While scouring the web, I recently found out that Dropbox actually released a Linux client binary and I thought I'd kick the tires and see if I could get it running on ESX(i). After a few minutes of testing, I found out that it was possible to get it running on classic ESX, but there are still certain python dependencies that prevent the Dropbox client to run on ESXi.
Before you begin, you will need to sign up for a free Dropbox account. With the free account you automatically get 2GB of free online storage, if you want more, you can pay for up to 100GB of online storage. The following has been validated on ESX 4.1, I have not tested this on any other ESX version and your results may vary. ESXi is not supported as mentioned earlier.
1. Download the latest Dropbox Linux Client here.
2. You will need to upload the Dropbox tar ball to your ESX host, you can use scp on UNIX/Linux or winSCP if you are using a Windows system.
3. You should not have the tar ball file sitting in the root directory of your ESX host:
tar -zxvf dropbox-lnx.x86_64-0.7.110.tar.gz
5. You should now have a hidden directory called .dropbox-dist in your current working directory:
Note: Once the default Dropbox path is set, you need to ensure that environmental HOME dir is always set to the one you specified above, else when you start Dropbox it will think it is a new setup.
7. We will now start the Dropbox daemon and ensure that we run it in the background:
8. If this is the first time you are using Dropbox, once you have signed in, you will be brought to the files tab in which all the folders and files that are currently accessible to you. By default, you will have a Public and Photos folder in which both are empty:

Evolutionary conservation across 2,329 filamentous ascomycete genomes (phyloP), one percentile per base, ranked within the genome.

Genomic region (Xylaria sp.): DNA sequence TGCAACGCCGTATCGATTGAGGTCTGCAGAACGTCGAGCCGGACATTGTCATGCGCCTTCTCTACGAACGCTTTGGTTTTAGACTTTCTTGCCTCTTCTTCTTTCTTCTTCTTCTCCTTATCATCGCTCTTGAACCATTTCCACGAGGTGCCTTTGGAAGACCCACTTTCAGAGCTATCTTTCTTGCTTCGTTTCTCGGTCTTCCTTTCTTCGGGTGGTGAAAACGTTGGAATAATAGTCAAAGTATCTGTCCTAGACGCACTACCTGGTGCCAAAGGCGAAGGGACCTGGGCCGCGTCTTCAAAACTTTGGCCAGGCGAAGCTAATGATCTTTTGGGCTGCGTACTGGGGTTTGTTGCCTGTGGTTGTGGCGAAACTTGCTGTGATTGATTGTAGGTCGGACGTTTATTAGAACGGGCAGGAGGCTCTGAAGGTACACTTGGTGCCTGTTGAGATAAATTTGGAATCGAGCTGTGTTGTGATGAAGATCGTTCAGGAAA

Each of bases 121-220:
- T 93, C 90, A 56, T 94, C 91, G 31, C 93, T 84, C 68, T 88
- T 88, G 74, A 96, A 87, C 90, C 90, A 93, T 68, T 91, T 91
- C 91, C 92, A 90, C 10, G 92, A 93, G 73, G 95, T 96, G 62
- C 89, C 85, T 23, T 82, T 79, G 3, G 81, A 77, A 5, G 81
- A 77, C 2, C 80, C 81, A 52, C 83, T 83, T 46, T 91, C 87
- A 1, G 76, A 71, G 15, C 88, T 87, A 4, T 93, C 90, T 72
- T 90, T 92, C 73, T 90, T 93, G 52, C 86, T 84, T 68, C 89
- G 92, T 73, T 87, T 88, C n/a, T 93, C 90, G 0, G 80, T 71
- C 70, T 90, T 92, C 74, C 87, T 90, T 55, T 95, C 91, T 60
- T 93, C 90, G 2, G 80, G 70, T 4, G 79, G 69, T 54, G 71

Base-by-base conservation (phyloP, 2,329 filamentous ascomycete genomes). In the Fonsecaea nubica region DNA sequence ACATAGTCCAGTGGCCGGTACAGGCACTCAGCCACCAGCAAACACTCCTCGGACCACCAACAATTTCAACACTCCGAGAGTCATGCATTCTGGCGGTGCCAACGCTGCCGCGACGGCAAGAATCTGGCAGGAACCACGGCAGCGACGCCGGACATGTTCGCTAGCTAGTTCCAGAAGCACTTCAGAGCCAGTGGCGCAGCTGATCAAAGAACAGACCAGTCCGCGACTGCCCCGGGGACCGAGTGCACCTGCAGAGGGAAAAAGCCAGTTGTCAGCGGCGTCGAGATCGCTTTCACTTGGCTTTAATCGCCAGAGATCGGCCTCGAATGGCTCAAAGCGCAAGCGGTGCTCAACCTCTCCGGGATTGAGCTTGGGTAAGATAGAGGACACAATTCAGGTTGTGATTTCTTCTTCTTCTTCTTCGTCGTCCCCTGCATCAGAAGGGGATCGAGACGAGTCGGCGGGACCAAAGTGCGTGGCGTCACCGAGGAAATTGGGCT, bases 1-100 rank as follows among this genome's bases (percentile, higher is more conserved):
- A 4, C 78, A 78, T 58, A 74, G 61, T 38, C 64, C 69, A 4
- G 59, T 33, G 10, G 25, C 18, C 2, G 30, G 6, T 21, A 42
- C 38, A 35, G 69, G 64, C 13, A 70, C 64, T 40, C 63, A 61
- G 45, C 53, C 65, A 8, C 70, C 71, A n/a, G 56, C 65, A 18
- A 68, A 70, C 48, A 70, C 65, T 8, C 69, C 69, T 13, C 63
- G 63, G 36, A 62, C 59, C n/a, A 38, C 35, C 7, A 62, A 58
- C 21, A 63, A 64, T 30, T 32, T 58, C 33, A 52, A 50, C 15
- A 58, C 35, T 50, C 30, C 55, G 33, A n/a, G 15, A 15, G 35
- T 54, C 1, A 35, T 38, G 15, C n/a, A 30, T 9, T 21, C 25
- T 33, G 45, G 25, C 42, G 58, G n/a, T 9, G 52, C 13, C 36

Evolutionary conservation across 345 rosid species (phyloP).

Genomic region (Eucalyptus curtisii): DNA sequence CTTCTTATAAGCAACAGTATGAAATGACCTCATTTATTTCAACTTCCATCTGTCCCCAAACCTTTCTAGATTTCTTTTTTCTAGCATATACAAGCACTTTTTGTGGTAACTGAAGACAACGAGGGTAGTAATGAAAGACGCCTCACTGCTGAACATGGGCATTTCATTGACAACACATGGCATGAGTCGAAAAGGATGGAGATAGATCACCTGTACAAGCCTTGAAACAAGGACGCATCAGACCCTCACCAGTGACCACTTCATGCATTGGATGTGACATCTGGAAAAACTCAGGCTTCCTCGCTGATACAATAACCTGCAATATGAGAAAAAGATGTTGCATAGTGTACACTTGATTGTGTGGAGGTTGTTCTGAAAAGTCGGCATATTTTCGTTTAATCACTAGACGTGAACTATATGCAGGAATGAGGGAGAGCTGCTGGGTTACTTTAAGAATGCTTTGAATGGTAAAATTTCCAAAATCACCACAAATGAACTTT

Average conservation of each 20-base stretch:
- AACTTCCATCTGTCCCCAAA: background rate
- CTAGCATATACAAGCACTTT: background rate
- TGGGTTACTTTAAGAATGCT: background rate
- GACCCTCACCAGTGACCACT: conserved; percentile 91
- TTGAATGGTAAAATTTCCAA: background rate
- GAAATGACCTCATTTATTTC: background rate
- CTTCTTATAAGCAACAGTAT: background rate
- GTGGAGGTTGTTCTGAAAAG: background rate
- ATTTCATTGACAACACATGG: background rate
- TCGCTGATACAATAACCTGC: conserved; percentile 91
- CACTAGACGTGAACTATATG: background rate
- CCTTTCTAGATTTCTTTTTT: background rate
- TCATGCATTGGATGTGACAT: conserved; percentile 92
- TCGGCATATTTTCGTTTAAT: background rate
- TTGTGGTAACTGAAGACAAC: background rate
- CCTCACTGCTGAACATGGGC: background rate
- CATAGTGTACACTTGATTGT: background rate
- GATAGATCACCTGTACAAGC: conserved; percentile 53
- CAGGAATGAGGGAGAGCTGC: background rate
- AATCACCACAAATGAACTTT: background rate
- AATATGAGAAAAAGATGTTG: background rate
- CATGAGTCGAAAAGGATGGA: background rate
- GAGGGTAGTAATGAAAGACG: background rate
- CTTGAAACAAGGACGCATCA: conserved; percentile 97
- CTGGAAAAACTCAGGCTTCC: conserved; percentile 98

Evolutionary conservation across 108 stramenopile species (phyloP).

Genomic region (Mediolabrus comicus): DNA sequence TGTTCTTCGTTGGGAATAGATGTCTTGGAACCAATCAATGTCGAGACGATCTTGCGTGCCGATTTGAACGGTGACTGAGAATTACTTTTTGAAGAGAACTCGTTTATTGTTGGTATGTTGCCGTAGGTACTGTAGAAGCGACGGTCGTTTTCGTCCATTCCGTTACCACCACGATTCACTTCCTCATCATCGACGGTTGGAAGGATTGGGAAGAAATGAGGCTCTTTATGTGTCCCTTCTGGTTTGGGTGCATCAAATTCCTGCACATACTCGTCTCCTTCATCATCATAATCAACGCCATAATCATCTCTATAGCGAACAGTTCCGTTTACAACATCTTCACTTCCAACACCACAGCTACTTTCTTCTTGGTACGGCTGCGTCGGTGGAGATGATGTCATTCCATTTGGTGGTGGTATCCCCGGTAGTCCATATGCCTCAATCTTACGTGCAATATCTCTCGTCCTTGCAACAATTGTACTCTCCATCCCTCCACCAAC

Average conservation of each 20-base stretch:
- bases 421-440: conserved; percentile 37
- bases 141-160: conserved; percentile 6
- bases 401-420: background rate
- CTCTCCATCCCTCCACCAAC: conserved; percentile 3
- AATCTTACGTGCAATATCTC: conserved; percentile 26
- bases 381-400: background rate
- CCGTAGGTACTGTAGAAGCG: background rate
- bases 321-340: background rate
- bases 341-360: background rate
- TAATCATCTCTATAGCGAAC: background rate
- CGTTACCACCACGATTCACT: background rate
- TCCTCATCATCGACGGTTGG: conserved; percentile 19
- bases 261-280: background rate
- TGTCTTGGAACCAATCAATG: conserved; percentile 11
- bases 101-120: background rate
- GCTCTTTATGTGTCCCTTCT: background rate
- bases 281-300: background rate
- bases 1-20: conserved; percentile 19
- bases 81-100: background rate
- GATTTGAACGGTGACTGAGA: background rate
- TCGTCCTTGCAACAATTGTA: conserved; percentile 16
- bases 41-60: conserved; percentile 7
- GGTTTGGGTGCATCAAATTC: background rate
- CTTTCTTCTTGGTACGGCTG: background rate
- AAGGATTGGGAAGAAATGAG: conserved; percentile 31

9. If you go back to your ESX host, you will now notice some output regarding nautils, you can ignore this error as the packages are not required for functionality:
10. Now, if you remember when we set the home directory to trick Dropbox to put folders under a VMFS datastore, you will now see a new directory called Dropbox which will contain the Public and Photos folder you saw on your web browser:
11. For demo purposes, I created a Backup directory in Dropbox root folder on the ESX host which will be visible from your web browser:
Earlier I mentioned that there are configuration files that tells the Dropbox client that this system is authorized to connect to your Dropbox account and it stores both the system ID along with the Dropbox path. If you do a long listing in your VMFS volume that was used to store your Dropbox folder, you will notice a hidden directory called .dropbox:
Here is what the host.db file looks like: